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Lakshmi NaraIn Mehta Vs. Gramophone Co. of India Ltd. and ors. - Court Judgment

LegalCrystal Citation
SubjectIntellectual Property Rights
CourtDelhi High Court
Decided On
Case NumberCriminal Miscellaneous (Main) Appeal No. 188 of 1982
Judge
Reported in24(1983)DLT246
ActsCode of Criminal Procedure (CrPC) , 1973 - Sections 91 and 93; Copyright Act, 1957 - Sections 64
AppellantLakshmi NaraIn Mehta
RespondentGramophone Co. of India Ltd. and ors.
Advocates: B.P. Kathuria,; K.K. Luthra,; N.K. Bhardwaj,;
Cases ReferredV.S. Kuttan Pillai v. Bamakrishnan and
Excerpt:
.....issued it should not be used indiscrimately & the officer making use of that general warrant while effecting general searches should take sufficient care & caution'.in accordance with the order passed by this court the magistrate had issued general search warrants. in any case, the petitioners having failed earlier in this court as also in the supreme court cannot come up again with the same pleas and contentions which were raised by them earlier......the complainants thereafter filed an application and requested the magistrate to issue general search warrants. the petitioner, herein) moved an application against the complainants alleging that the said complaints were made with a view to play fraud on court by making unknown as the accused persons, though later on it submitted a list of dealers who were dealing in infringing articles. the learned magistrate directed search warrants against seven firms. according to the report submitted by the police officer nothing had been seized from three firms but cassettes had been recovered from four of those seven firms named by the complainants. on november 5, 1980 the premises of the petitioner were searched but nothing was found in the shop. the petitioner had challenged the search made.....
Judgment:

N.N. Goswamy, J.

(1) The prayer in this petition is for quashing of the proceedings in two criminal cases titled as :

(1)Music India Limited v. The Pyramid and others and (2) gramophone 'Company of India Limited v. The Pyramid and others. Both these cases are pending adjudication before Shri Jaswant Singh, Metropolitan Magistrate, New Delhi.

(2) In brief the two complaints are to the effect that M/s. Gramophone Company of India and Music India Limited have their registered 'offices in Calcutta and Bombay respectively. They have their branches in Delhi. They make and produce records containing musical, literary and artistic thesis and have the exclusive right to reproduce the works contained in the records directly from the plates or the records manufactured and made by them under the various names. A large scale piracy of their copyright is sound is taking place on tapes and cassettes. The pirates have not to pay anything to the musicians and other artists. All that they need is a cheaper duplicating machine, tape records and a number of sound system to make copies out of the popular records of the said company. They, thereforee, sell their duplicates cheaper and in the process deprive the-companies of their legitimate income and the Government of huge amount of excise, incometax and sales-tax. Their establishments and godowns are kept in concealed places.

(3) The two complainants had filed complaints earlier to the same effect against unknown persons under Section 64 of the Copyright Act, 1956 and Sections 420, 482 and 486 of the Indian Penal Code and Sections 78 and 79 of the Trade and Merchandise Marks Act, 1958. The concerned magistrate under Section 202 of the Code of Criminal Procedure had directed the C.I.D. (Grime) Delhi to investigate, for the time being, against even firms which were dealing in the infringing articles and to seize and produce the infringing materials, cassettes, tapes and/or records, plates, appliances or machines for making the infringements, labels, blocks, dyes, etc. In pursuance of the investigation the Grime Branch recovered '2240 cassettes. Those two complaints were later consolidated but the learned magistrate refused to issue a general search warrant. However, the magistrate permitted the police under Section 64 of the Copyright Act, 1956 to search all susceptive places. Raids were organized and a number of infringing articles were recovered from two firms. The inspector of crime branch submitted a report that during the raids conducted on five shops, there was some confrontation between certain persons of the companies and the shopkeepers and the raids had to be abandoned. The complainants thereafter filed an application and requested the magistrate to issue general search warrants. The petitioner, herein) moved an application against the complainants alleging that the said complaints were made with a view to play fraud on Court by making unknown as the accused persons, though later on it submitted a list of dealers who were dealing in infringing articles. The learned magistrate directed search warrants against seven firms. According to the report submitted by the police officer nothing had been seized from three firms but cassettes had been recovered from four of those seven firms named by the complainants. On November 5, 1980 the premises of the petitioner were searched but nothing was found in the shop. The petitioner had challenged the search made in Ms premises while the complainants had challenged the order whereby the learned magistrate had declined to issue general search warrants. The matter came up before a learned Single Judge of this Court. Vide judgment and order dated March 27, 1981 the petition filed by the petitioner was dismissed while the petitions filed by the complainants were allowed. The learned single Judge directed the learned magistrate to issue general search warrants so that the real culprits may be discovered.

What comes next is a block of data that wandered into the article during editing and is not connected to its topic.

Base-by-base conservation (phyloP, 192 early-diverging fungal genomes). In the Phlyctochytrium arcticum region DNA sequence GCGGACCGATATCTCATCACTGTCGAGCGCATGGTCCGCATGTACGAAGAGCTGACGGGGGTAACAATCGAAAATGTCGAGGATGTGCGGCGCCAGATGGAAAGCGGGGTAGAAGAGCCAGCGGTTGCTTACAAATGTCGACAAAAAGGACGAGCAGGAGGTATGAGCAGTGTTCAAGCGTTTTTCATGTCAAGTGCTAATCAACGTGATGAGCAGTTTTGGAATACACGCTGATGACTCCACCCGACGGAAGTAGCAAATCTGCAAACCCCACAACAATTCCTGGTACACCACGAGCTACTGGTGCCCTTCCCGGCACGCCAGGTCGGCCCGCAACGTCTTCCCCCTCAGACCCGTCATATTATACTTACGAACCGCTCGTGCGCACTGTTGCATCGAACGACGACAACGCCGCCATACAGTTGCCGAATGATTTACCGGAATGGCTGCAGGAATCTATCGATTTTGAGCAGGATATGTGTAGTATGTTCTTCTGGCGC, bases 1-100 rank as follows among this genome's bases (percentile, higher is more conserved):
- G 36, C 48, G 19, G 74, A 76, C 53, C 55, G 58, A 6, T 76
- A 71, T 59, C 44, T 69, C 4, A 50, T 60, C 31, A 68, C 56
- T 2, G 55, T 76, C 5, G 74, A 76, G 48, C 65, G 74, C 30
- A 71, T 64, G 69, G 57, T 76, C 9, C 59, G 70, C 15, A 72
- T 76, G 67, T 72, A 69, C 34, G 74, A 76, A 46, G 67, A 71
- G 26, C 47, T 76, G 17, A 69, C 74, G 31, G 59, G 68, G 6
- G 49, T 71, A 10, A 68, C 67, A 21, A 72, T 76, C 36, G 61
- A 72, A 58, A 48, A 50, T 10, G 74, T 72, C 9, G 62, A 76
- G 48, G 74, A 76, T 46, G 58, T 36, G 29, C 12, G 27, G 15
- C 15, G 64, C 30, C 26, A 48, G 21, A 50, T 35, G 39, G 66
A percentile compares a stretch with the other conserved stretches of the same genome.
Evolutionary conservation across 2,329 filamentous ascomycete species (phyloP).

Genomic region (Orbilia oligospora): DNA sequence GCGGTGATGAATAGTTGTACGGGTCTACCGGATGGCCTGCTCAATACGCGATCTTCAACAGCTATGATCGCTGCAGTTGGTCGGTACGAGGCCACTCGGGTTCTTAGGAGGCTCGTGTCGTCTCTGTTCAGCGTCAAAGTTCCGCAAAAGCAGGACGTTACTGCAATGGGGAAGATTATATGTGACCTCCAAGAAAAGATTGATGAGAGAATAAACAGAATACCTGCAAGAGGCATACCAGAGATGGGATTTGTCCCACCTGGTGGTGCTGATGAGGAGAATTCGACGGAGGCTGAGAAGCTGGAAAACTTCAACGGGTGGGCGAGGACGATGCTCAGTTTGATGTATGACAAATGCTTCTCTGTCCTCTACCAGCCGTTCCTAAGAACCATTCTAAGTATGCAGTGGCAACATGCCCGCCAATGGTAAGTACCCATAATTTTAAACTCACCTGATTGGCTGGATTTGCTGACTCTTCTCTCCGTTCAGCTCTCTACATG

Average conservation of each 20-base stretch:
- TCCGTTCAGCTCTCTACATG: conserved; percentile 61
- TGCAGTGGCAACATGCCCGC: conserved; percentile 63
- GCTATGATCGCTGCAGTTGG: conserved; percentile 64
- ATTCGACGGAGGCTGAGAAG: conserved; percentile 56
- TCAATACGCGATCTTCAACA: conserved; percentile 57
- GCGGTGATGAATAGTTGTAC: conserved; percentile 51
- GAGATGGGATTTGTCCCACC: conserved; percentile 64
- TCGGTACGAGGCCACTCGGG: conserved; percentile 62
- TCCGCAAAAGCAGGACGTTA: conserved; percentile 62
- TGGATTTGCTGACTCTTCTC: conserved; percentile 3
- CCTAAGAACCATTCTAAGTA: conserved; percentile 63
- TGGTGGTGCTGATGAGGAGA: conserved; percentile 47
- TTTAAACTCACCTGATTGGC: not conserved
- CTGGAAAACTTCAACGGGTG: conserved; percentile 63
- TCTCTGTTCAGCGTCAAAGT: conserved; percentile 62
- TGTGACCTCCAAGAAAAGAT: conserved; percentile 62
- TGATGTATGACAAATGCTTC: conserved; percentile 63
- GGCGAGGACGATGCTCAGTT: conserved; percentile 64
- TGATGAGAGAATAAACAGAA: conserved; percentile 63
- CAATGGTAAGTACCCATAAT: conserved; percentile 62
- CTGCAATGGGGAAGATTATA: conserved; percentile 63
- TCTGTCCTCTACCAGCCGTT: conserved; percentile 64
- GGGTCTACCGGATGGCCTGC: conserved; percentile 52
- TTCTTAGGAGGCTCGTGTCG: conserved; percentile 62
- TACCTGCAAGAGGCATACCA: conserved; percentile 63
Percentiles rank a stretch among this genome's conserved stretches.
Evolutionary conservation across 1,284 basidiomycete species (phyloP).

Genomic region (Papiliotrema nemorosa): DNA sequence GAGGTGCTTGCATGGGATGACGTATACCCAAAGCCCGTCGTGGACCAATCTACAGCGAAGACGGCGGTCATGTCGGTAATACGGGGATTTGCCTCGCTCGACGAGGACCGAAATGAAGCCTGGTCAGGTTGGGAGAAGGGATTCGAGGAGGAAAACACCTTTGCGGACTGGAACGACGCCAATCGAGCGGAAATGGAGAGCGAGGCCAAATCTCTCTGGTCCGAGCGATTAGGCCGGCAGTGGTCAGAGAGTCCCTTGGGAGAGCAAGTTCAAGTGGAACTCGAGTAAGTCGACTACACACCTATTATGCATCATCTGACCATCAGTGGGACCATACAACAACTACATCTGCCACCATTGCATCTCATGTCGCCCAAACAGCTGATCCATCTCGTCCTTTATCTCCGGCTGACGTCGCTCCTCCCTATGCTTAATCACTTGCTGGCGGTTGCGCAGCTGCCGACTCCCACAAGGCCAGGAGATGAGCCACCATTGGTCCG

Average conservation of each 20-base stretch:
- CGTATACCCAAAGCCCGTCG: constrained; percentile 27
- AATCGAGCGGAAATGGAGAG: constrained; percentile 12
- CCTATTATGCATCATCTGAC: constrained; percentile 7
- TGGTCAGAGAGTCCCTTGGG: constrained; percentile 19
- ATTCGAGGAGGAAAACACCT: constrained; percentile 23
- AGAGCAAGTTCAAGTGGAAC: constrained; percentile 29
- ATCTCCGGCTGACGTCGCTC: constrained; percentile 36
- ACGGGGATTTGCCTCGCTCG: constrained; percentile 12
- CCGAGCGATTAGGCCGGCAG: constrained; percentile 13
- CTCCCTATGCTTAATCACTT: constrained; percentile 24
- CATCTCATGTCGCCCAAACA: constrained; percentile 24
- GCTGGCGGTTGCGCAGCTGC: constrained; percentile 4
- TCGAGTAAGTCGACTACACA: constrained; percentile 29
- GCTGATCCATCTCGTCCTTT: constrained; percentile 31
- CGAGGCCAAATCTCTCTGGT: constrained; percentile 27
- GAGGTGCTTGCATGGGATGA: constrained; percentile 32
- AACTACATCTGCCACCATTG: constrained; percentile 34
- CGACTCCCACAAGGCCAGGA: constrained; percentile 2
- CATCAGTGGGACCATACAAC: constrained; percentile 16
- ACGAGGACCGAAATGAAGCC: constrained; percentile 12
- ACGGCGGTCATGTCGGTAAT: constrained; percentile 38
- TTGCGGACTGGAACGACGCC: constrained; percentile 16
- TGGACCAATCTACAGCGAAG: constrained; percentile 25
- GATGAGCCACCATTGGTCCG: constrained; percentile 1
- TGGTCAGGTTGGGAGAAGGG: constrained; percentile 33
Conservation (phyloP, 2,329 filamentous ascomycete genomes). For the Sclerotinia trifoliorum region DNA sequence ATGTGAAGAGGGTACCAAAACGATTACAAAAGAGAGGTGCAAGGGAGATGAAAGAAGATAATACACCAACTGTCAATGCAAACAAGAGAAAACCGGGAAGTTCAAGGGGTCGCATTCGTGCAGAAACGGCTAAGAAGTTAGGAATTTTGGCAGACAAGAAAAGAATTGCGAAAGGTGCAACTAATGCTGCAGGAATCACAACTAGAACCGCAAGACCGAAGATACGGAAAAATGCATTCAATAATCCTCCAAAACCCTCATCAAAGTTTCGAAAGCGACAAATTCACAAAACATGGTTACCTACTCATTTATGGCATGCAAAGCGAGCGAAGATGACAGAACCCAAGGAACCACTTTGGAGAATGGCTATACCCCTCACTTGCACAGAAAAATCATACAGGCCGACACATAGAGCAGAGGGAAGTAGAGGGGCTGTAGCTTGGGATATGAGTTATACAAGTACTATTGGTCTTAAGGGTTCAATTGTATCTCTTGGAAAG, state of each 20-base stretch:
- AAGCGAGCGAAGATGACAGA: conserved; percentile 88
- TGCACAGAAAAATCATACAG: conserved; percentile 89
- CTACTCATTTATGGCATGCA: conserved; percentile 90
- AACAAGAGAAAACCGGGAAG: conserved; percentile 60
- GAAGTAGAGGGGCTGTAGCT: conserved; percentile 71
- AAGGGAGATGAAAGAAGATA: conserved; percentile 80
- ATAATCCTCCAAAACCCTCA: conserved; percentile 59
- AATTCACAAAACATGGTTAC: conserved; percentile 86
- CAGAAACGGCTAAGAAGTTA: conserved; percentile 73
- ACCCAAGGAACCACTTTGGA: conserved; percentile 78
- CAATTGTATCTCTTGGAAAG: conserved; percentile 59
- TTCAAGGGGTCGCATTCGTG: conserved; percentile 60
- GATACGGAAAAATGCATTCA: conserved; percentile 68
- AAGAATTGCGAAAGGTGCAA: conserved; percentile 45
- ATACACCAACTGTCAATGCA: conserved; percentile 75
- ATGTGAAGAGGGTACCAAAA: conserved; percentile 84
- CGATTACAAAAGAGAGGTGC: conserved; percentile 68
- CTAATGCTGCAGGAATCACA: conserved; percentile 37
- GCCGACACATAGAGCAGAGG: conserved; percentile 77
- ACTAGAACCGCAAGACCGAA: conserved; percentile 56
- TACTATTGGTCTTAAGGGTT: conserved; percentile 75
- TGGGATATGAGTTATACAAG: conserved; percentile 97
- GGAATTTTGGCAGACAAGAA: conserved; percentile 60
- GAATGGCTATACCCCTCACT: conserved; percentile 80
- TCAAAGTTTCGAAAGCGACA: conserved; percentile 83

(4) Against the aforesaid judgment and order dated 27th of March, 1931 the petitioner, herein, filed a petition for special leave to appeal in the Supreme Court. The Supreme Court dismissed the petition but made the following observations: